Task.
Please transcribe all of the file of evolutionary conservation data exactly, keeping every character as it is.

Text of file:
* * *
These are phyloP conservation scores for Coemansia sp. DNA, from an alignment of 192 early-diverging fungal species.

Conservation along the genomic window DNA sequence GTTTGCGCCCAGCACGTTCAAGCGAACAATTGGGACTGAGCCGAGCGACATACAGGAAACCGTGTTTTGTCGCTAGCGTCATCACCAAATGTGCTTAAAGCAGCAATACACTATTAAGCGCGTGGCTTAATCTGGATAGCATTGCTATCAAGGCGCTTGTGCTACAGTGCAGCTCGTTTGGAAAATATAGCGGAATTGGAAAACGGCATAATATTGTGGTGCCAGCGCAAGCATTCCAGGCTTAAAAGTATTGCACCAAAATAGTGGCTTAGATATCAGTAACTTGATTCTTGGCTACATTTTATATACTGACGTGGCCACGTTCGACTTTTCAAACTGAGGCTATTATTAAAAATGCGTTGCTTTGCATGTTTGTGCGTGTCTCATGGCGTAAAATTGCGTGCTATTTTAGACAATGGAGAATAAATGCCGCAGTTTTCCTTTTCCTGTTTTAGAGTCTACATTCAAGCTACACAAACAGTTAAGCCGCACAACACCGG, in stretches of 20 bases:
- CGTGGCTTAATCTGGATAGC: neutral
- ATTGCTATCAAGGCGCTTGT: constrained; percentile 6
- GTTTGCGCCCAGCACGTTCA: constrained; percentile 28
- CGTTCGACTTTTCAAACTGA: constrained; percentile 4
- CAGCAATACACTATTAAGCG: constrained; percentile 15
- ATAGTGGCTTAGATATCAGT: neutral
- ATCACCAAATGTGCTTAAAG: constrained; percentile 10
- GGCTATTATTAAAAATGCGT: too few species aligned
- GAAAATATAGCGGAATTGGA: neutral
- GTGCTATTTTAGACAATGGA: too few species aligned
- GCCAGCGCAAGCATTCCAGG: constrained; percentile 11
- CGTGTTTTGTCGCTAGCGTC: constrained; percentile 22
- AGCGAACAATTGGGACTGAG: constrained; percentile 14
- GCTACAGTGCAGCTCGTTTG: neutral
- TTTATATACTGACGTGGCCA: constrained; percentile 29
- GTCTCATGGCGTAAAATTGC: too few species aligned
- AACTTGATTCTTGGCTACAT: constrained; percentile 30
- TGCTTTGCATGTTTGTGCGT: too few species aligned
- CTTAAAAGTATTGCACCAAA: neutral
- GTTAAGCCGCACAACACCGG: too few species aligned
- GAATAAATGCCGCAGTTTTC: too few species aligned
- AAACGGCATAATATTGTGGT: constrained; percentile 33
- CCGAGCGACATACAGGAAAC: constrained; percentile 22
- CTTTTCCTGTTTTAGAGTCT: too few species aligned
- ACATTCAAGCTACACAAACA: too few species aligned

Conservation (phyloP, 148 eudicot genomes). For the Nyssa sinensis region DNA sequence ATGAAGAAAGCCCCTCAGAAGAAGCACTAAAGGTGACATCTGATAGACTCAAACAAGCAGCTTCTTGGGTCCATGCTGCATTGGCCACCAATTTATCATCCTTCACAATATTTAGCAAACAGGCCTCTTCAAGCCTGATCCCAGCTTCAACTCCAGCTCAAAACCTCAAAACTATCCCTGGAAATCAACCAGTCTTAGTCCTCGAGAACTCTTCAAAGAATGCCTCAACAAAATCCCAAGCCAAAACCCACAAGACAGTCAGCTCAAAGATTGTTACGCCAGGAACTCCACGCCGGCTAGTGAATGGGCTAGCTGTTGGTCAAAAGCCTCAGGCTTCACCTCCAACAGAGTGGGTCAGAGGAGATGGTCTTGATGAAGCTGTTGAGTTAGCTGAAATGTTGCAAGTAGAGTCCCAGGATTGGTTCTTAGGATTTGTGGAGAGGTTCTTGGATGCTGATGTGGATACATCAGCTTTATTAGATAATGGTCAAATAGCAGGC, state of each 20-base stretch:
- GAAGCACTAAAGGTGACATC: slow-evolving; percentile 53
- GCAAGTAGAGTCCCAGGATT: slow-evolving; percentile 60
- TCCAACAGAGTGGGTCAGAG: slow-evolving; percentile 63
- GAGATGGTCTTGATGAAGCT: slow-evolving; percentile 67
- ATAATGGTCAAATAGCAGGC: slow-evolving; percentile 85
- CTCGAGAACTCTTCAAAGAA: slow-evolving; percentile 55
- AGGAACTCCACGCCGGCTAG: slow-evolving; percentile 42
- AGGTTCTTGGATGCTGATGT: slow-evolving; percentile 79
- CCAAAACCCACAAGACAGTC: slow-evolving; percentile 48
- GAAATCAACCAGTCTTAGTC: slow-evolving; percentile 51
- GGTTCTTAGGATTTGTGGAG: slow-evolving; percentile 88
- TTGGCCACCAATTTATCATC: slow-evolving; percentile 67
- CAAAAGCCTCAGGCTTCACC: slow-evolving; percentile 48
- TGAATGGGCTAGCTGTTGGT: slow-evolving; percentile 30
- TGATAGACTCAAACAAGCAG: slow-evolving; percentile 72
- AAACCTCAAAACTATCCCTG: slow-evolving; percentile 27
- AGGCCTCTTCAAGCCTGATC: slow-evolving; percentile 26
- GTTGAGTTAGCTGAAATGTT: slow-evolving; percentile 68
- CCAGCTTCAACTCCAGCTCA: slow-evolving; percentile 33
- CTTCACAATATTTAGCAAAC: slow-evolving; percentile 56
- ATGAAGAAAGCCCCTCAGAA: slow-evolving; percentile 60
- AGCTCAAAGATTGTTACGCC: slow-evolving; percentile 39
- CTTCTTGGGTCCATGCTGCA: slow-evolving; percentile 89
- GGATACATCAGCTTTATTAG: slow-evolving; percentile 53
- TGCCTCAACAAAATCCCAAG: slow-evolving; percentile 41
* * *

These are phyloP conservation scores for Coemansia sp. DNA, from an alignment of 192 early-diverging fungal species.

Conservation along the genomic window DNA sequence GTTTGCGCCCAGCACGTTCAAGCGAACAATTGGGACTGAGCCGAGCGACATACAGGAAACCGTGTTTTGTCGCTAGCGTCATCACCAAATGTGCTTAAAGCAGCAATACACTATTAAGCGCGTGGCTTAATCTGGATAGCATTGCTATCAAGGCGCTTGTGCTACAGTGCAGCTCGTTTGGAAAATATAGCGGAATTGGAAAACGGCATAATATTGTGGTGCCAGCGCAAGCATTCCAGGCTTAAAAGTATTGCACCAAAATAGTGGCTTAGATATCAGTAACTTGATTCTTGGCTACATTTTATATACTGACGTGGCCACGTTCGACTTTTCAAACTGAGGCTATTATTAAAAATGCGTTGCTTTGCATGTTTGTGCGTGTCTCATGGCGTAAAATTGCGTGCTATTTTAGACAATGGAGAATAAATGCCGCAGTTTTCCTTTTCCTGTTTTAGAGTCTACATTCAAGCTACACAAACAGTTAAGCCGCACAACACCGG, in stretches of 20 bases:
- CGTGGCTTAATCTGGATAGC: neutral
- ATTGCTATCAAGGCGCTTGT: constrained; percentile 6
- GTTTGCGCCCAGCACGTTCA: constrained; percentile 28
- CGTTCGACTTTTCAAACTGA: constrained; percentile 4
- CAGCAATACACTATTAAGCG: constrained; percentile 15
- ATAGTGGCTTAGATATCAGT: neutral
- ATCACCAAATGTGCTTAAAG: constrained; percentile 10
- GGCTATTATTAAAAATGCGT: too few species aligned
- GAAAATATAGCGGAATTGGA: neutral
- GTGCTATTTTAGACAATGGA: too few species aligned
- GCCAGCGCAAGCATTCCAGG: constrained; percentile 11
- CGTGTTTTGTCGCTAGCGTC: constrained; percentile 22
- AGCGAACAATTGGGACTGAG: constrained; percentile 14
- GCTACAGTGCAGCTCGTTTG: neutral
- TTTATATACTGACGTGGCCA: constrained; percentile 29
- GTCTCATGGCGTAAAATTGC: too few species aligned
- AACTTGATTCTTGGCTACAT: constrained; percentile 30
- TGCTTTGCATGTTTGTGCGT: too few species aligned
- CTTAAAAGTATTGCACCAAA: neutral
- GTTAAGCCGCACAACACCGG: too few species aligned
- GAATAAATGCCGCAGTTTTC: too few species aligned
- AAACGGCATAATATTGTGGT: constrained; percentile 33
- CCGAGCGACATACAGGAAAC: constrained; percentile 22
- CTTTTCCTGTTTTAGAGTCT: too few species aligned
- ACATTCAAGCTACACAAACA: too few species aligned

Conservation (phyloP, 148 eudicot genomes). For the Nyssa sinensis region DNA sequence ATGAAGAAAGCCCCTCAGAAGAAGCACTAAAGGTGACATCTGATAGACTCAAACAAGCAGCTTCTTGGGTCCATGCTGCATTGGCCACCAATTTATCATCCTTCACAATATTTAGCAAACAGGCCTCTTCAAGCCTGATCCCAGCTTCAACTCCAGCTCAAAACCTCAAAACTATCCCTGGAAATCAACCAGTCTTAGTCCTCGAGAACTCTTCAAAGAATGCCTCAACAAAATCCCAAGCCAAAACCCACAAGACAGTCAGCTCAAAGATTGTTACGCCAGGAACTCCACGCCGGCTAGTGAATGGGCTAGCTGTTGGTCAAAAGCCTCAGGCTTCACCTCCAACAGAGTGGGTCAGAGGAGATGGTCTTGATGAAGCTGTTGAGTTAGCTGAAATGTTGCAAGTAGAGTCCCAGGATTGGTTCTTAGGATTTGTGGAGAGGTTCTTGGATGCTGATGTGGATACATCAGCTTTATTAGATAATGGTCAAATAGCAGGC, state of each 20-base stretch:
- GAAGCACTAAAGGTGACATC: slow-evolving; percentile 53
- GCAAGTAGAGTCCCAGGATT: slow-evolving; percentile 60
- TCCAACAGAGTGGGTCAGAG: slow-evolving; percentile 63
- GAGATGGTCTTGATGAAGCT: slow-evolving; percentile 67
- ATAATGGTCAAATAGCAGGC: slow-evolving; percentile 85
- CTCGAGAACTCTTCAAAGAA: slow-evolving; percentile 55
- AGGAACTCCACGCCGGCTAG: slow-evolving; percentile 42
- AGGTTCTTGGATGCTGATGT: slow-evolving; percentile 79
- CCAAAACCCACAAGACAGTC: slow-evolving; percentile 48
- GAAATCAACCAGTCTTAGTC: slow-evolving; percentile 51
- GGTTCTTAGGATTTGTGGAG: slow-evolving; percentile 88
- TTGGCCACCAATTTATCATC: slow-evolving; percentile 67
- CAAAAGCCTCAGGCTTCACC: slow-evolving; percentile 48
- TGAATGGGCTAGCTGTTGGT: slow-evolving; percentile 30
- TGATAGACTCAAACAAGCAG: slow-evolving; percentile 72
- AAACCTCAAAACTATCCCTG: slow-evolving; percentile 27
- AGGCCTCTTCAAGCCTGATC: slow-evolving; percentile 26
- GTTGAGTTAGCTGAAATGTT: slow-evolving; percentile 68
- CCAGCTTCAACTCCAGCTCA: slow-evolving; percentile 33
- CTTCACAATATTTAGCAAAC: slow-evolving; percentile 56
- ATGAAGAAAGCCCCTCAGAA: slow-evolving; percentile 60
- AGCTCAAAGATTGTTACGCC: slow-evolving; percentile 39
- CTTCTTGGGTCCATGCTGCA: slow-evolving; percentile 89
- GGATACATCAGCTTTATTAG: slow-evolving; percentile 53
- TGCCTCAACAAAATCCCAAG: slow-evolving; percentile 41